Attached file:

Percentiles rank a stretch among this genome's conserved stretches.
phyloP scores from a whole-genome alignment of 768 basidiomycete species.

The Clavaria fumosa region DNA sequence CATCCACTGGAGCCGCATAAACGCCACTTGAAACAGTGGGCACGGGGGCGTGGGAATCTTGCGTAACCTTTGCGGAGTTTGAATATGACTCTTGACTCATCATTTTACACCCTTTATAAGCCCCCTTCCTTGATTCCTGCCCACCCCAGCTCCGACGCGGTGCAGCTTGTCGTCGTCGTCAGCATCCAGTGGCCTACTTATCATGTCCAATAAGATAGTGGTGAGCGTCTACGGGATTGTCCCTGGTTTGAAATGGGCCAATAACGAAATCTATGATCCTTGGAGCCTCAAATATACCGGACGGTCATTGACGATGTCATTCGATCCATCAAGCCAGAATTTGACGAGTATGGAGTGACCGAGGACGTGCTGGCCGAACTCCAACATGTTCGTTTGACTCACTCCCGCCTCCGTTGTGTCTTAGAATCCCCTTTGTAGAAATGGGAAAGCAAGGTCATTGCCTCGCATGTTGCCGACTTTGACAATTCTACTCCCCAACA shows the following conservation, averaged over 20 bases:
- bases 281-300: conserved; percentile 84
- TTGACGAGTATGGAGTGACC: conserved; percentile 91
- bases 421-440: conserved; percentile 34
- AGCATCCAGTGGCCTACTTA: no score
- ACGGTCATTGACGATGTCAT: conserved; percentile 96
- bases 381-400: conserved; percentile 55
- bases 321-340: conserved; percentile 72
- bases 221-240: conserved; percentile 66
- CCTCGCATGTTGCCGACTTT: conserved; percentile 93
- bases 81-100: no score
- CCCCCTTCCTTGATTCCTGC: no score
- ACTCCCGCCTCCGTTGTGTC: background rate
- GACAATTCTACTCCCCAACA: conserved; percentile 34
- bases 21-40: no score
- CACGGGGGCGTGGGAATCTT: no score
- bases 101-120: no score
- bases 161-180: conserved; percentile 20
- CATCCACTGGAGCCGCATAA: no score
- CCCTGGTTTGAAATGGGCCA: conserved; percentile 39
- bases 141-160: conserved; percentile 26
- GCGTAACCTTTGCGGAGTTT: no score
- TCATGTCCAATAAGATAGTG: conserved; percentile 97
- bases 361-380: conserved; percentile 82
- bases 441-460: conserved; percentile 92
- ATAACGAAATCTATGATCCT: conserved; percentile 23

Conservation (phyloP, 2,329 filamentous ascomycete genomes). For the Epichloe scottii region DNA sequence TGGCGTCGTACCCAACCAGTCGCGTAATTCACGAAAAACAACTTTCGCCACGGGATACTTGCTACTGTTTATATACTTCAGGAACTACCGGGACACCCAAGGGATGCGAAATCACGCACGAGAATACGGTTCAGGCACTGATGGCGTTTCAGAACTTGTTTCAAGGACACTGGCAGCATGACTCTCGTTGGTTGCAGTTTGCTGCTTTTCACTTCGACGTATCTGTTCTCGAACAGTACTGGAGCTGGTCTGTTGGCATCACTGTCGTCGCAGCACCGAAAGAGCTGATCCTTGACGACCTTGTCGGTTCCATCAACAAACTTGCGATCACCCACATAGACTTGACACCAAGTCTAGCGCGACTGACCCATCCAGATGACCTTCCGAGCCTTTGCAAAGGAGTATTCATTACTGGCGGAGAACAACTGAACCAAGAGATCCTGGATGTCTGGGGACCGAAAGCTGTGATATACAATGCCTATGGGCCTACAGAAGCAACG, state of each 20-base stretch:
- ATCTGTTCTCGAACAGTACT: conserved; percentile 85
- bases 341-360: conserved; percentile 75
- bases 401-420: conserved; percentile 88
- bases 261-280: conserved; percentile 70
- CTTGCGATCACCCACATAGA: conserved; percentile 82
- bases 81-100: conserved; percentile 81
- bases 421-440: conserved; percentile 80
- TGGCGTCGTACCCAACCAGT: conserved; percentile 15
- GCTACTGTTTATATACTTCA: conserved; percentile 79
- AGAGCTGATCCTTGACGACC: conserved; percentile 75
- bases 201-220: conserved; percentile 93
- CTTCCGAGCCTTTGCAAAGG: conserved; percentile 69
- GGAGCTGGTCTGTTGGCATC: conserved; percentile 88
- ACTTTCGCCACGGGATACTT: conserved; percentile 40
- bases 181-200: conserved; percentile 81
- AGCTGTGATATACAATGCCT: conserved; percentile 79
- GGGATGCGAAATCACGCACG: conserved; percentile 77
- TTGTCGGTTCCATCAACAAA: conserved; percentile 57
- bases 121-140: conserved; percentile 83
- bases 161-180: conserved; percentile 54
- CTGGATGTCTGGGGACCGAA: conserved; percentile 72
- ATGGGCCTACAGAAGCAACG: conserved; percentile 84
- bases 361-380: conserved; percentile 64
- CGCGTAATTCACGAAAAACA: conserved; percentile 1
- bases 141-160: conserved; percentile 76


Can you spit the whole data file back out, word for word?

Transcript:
Percentiles rank a stretch among this genome's conserved stretches.
phyloP scores from a whole-genome alignment of 768 basidiomycete species.

The Clavaria fumosa region DNA sequence CATCCACTGGAGCCGCATAAACGCCACTTGAAACAGTGGGCACGGGGGCGTGGGAATCTTGCGTAACCTTTGCGGAGTTTGAATATGACTCTTGACTCATCATTTTACACCCTTTATAAGCCCCCTTCCTTGATTCCTGCCCACCCCAGCTCCGACGCGGTGCAGCTTGTCGTCGTCGTCAGCATCCAGTGGCCTACTTATCATGTCCAATAAGATAGTGGTGAGCGTCTACGGGATTGTCCCTGGTTTGAAATGGGCCAATAACGAAATCTATGATCCTTGGAGCCTCAAATATACCGGACGGTCATTGACGATGTCATTCGATCCATCAAGCCAGAATTTGACGAGTATGGAGTGACCGAGGACGTGCTGGCCGAACTCCAACATGTTCGTTTGACTCACTCCCGCCTCCGTTGTGTCTTAGAATCCCCTTTGTAGAAATGGGAAAGCAAGGTCATTGCCTCGCATGTTGCCGACTTTGACAATTCTACTCCCCAACA shows the following conservation, averaged over 20 bases:
- bases 281-300: conserved; percentile 84
- TTGACGAGTATGGAGTGACC: conserved; percentile 91
- bases 421-440: conserved; percentile 34
- AGCATCCAGTGGCCTACTTA: no score
- ACGGTCATTGACGATGTCAT: conserved; percentile 96
- bases 381-400: conserved; percentile 55
- bases 321-340: conserved; percentile 72
- bases 221-240: conserved; percentile 66
- CCTCGCATGTTGCCGACTTT: conserved; percentile 93
- bases 81-100: no score
- CCCCCTTCCTTGATTCCTGC: no score
- ACTCCCGCCTCCGTTGTGTC: background rate
- GACAATTCTACTCCCCAACA: conserved; percentile 34
- bases 21-40: no score
- CACGGGGGCGTGGGAATCTT: no score
- bases 101-120: no score
- bases 161-180: conserved; percentile 20
- CATCCACTGGAGCCGCATAA: no score
- CCCTGGTTTGAAATGGGCCA: conserved; percentile 39
- bases 141-160: conserved; percentile 26
- GCGTAACCTTTGCGGAGTTT: no score
- TCATGTCCAATAAGATAGTG: conserved; percentile 97
- bases 361-380: conserved; percentile 82
- bases 441-460: conserved; percentile 92
- ATAACGAAATCTATGATCCT: conserved; percentile 23

Conservation (phyloP, 2,329 filamentous ascomycete genomes). For the Epichloe scottii region DNA sequence TGGCGTCGTACCCAACCAGTCGCGTAATTCACGAAAAACAACTTTCGCCACGGGATACTTGCTACTGTTTATATACTTCAGGAACTACCGGGACACCCAAGGGATGCGAAATCACGCACGAGAATACGGTTCAGGCACTGATGGCGTTTCAGAACTTGTTTCAAGGACACTGGCAGCATGACTCTCGTTGGTTGCAGTTTGCTGCTTTTCACTTCGACGTATCTGTTCTCGAACAGTACTGGAGCTGGTCTGTTGGCATCACTGTCGTCGCAGCACCGAAAGAGCTGATCCTTGACGACCTTGTCGGTTCCATCAACAAACTTGCGATCACCCACATAGACTTGACACCAAGTCTAGCGCGACTGACCCATCCAGATGACCTTCCGAGCCTTTGCAAAGGAGTATTCATTACTGGCGGAGAACAACTGAACCAAGAGATCCTGGATGTCTGGGGACCGAAAGCTGTGATATACAATGCCTATGGGCCTACAGAAGCAACG, state of each 20-base stretch:
- ATCTGTTCTCGAACAGTACT: conserved; percentile 85
- bases 341-360: conserved; percentile 75
- bases 401-420: conserved; percentile 88
- bases 261-280: conserved; percentile 70
- CTTGCGATCACCCACATAGA: conserved; percentile 82
- bases 81-100: conserved; percentile 81
- bases 421-440: conserved; percentile 80
- TGGCGTCGTACCCAACCAGT: conserved; percentile 15
- GCTACTGTTTATATACTTCA: conserved; percentile 79
- AGAGCTGATCCTTGACGACC: conserved; percentile 75
- bases 201-220: conserved; percentile 93
- CTTCCGAGCCTTTGCAAAGG: conserved; percentile 69
- GGAGCTGGTCTGTTGGCATC: conserved; percentile 88
- ACTTTCGCCACGGGATACTT: conserved; percentile 40
- bases 181-200: conserved; percentile 81
- AGCTGTGATATACAATGCCT: conserved; percentile 79
- GGGATGCGAAATCACGCACG: conserved; percentile 77
- TTGTCGGTTCCATCAACAAA: conserved; percentile 57
- bases 121-140: conserved; percentile 83
- bases 161-180: conserved; percentile 54
- CTGGATGTCTGGGGACCGAA: conserved; percentile 72
- ATGGGCCTACAGAAGCAACG: conserved; percentile 84
- bases 361-380: conserved; percentile 64
- CGCGTAATTCACGAAAAACA: conserved; percentile 1
- bases 141-160: conserved; percentile 76